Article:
Rabbis and rabbinical students traveled from other parts of the U.S. to join counterprotesters at a large white supremacy rally in Charlottesville on Saturday.
Some were confronted and taunted by white nationalists.
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The white supremacists “were chanting, ‘blood and soil,’ which is a classic Nazi slogan, and ‘you will not replace us,’” said Rabbi Mordechai Liebling, a Reconstructionist rabbi and founding board member of T’ruah: The Rabbinic Call for Human Rights. “I’ve been going to demonstrations for literally 50 years and have never seen the level of chaos and hatred that I saw today,” Liebling told Haaretz.
White supremacists, armed militia members and neo-Nazis gathered in Charlottesville, home to the University of Virginia and a statue of Confederate general Robert E. Lee, the Civil War military leader of the South who defended the pro-slavery states. Lee has become a hero to white supremacists, who were protesting a plan to remove his statute during Saturday's “Unite the Right” march.
Bryan Mann, a rabbinical student at Hebrew College in Boston, related that one white nationalist said, "Look at that bunch of kikes" as he walked past him. “I’ve never been called a kike in my life,” Mann said, still sounding shocked. “There were people in military uniforms with big guns getting in our faces a little bit, shouting at us,” he said. Mann traveled to Charlottesville with three friends who are connected with Moishe Kavod House, a Jewish social justice community in Boston.
Richard Spencer, a leader of the so-called "alt-right" white nationalist movement, planned to give a keynote address. Instead, violence broke out between the white nationalists and anti-fascist counterprotestors. The city declared a state of emergency, riot police were called in, a few arrests were made and the protestors were dispersed.
Local and visiting ministers and rabbis spent the morning linking arms in a line of about 100 people bordering one side of Emancipation Park, where the Robert E. Lee statue stands.
“We started outside First Baptist Church and marched two by two to Emancipation Park and met more clergy outside,” said Mann. “We linked arms forming a line. In front of us, scattered, were different white supremacist and militiamen. There were people with machine guns and military looking uniforms.”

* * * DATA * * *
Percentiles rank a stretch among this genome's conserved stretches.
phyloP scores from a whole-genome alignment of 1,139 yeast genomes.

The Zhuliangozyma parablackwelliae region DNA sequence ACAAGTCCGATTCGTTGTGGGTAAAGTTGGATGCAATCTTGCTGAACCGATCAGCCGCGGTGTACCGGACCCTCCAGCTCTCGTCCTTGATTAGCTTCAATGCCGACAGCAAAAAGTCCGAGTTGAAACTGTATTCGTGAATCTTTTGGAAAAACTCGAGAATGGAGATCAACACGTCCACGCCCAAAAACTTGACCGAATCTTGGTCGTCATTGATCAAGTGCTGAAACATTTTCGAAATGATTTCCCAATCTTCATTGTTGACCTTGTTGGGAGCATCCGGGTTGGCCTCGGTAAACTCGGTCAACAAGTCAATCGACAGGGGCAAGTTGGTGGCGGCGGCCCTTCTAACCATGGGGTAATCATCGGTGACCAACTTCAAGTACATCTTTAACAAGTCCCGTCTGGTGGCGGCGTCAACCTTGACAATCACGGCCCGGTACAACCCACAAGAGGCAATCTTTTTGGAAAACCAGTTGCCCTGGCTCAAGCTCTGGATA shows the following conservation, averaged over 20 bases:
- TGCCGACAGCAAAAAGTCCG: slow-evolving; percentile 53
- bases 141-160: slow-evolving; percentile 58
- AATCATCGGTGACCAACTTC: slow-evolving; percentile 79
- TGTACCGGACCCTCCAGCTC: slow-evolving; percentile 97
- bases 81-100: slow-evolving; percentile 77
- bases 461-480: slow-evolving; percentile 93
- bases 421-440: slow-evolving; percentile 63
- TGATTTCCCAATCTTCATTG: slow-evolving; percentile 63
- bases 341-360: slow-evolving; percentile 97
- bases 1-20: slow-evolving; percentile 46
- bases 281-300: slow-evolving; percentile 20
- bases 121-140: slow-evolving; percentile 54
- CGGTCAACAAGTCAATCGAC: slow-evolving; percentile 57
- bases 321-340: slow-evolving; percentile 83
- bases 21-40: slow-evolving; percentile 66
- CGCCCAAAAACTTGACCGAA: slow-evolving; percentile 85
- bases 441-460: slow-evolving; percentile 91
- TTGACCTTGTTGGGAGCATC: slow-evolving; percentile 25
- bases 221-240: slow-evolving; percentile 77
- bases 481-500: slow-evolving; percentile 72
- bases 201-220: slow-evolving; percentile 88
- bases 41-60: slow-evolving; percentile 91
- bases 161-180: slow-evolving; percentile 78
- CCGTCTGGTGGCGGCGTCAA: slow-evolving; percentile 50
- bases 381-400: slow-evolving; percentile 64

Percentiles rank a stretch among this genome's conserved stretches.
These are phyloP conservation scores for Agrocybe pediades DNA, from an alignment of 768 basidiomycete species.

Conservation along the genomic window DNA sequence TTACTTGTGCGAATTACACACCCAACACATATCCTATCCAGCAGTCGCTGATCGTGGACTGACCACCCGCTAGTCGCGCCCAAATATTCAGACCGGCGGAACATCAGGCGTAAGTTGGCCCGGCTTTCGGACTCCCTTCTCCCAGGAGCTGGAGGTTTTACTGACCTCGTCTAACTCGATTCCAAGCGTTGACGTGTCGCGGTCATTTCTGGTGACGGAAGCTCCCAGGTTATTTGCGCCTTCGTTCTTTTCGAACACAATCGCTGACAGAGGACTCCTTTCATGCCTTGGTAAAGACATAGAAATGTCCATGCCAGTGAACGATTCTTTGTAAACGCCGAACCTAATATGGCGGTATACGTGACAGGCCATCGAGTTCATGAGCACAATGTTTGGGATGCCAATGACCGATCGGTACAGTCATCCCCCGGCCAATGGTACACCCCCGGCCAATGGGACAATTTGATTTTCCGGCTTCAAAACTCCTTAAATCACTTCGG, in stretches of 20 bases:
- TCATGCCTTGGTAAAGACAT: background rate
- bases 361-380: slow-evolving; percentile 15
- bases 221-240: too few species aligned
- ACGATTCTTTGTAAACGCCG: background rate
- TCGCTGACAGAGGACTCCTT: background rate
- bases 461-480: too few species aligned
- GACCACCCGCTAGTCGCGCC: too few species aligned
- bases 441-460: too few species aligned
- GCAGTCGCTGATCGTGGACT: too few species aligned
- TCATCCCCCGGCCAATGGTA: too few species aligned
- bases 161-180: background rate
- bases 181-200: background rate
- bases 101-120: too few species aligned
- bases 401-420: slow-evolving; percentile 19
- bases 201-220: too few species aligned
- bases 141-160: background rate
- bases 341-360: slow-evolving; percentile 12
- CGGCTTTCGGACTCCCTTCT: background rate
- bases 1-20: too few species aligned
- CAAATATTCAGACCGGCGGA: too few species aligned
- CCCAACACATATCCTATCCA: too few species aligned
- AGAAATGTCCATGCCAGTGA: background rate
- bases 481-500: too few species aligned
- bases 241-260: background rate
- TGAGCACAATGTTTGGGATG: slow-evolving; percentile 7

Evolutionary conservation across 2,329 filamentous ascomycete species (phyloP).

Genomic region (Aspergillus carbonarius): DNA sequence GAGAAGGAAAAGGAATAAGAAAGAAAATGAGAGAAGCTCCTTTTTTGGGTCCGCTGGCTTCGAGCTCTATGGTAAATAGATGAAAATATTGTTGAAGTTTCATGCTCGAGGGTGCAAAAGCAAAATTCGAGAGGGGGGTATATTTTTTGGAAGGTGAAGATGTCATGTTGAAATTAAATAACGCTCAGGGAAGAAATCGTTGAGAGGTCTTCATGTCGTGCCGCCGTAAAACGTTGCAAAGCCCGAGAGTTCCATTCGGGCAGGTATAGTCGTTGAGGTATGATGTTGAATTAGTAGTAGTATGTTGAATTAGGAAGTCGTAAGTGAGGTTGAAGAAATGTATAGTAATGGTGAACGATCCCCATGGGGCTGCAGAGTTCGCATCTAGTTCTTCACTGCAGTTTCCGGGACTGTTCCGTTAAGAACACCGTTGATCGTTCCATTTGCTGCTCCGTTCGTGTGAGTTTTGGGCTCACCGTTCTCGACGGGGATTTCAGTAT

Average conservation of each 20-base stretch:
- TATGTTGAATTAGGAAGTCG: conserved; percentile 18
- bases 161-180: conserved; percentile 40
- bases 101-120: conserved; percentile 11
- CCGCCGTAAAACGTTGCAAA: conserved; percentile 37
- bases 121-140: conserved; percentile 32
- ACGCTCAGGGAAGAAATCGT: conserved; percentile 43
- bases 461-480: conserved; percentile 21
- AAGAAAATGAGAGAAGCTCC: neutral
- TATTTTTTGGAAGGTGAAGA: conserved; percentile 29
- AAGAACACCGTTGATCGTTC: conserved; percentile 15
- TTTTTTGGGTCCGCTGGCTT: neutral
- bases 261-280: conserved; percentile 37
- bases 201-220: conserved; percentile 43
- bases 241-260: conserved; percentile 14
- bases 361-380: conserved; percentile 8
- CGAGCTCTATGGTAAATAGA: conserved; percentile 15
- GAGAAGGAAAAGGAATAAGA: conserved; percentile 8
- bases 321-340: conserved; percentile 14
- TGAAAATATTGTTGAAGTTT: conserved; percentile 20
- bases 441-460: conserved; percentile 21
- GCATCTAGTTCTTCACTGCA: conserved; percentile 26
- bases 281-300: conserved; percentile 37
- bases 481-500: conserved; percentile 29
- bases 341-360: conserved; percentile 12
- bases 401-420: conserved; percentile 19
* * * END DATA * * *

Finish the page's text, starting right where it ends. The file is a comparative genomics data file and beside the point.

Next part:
“We were standing around the park trying to provide a moral witness presence,” said Liebling, who had come to Virginia from Philadelphia and wore a prayer shawl and kippa. He and other rabbis and rabbinical students left the area just before physical violence broke out. “Tensions were growing and growing and our leadership said it was time to leave,” he said.
On Friday night he and the other Jewish clergy participated in an interfaith gathering at a local church, which was so crowded that people had to be turned away. Local rabbis from Congregation Beth Israel, a Reform Charlottesville synagogue, stood at the front singing “Olam Chesed Yibaneh” ("The World Will Be Built With Love"). Written in 2001 by Rabbi Menachem Creditor, the song has recently become the unofficial anthem of the Jewish resistance movement.
“Almost all the militia, antifa [anti-fascists] and police were men, and very large men who were literally gunning for a fight,” said Salem Pearce, a congregational organizer for T’ruah and a rabbinical student at Hebrew College. She stood at the end of the clergy line with a couple of other female clergy members. Militia members were carrying the same type of machine guns that Israeli soldiers carry, she said, but “this was more crazy than anything I’ve ever seen. ... I saw plenty of sticks, batons, other implements that could really hurt people. I felt very vulnerable.”
“We’re going to be back. We’re going to fight another day,” Spencer said in a video he posted later on Twitter. “With movements that change the world, they often start out like this. ... This was a great day, this was a propaganda victory.”
The rabbis and rabbinical students interviewed by Haaretz all said they felt it was their calling to go to Charlottesville.
“As a Jew it felt really important to do this for other Jews,” said Pearce. She wore a prayer shawl and kippa while standing in the line of clergy around the park. “A lot of Jews came up to me and said, ‘to see you doing this means so much.’ That made me feel really proud to be there.”
“As a rabbi, as a Jew, it’s very frightening to see this level of anger and hatred,” Liebling said. “It’s very important for Jews to be out here as a visible presence. So many people came up to me today, Jews, saying, ‘thank you for being here’ and ‘thank you for standing up.’ It’s really important for Jews to be visible in this space and stand up for love and for God and for democracy.”
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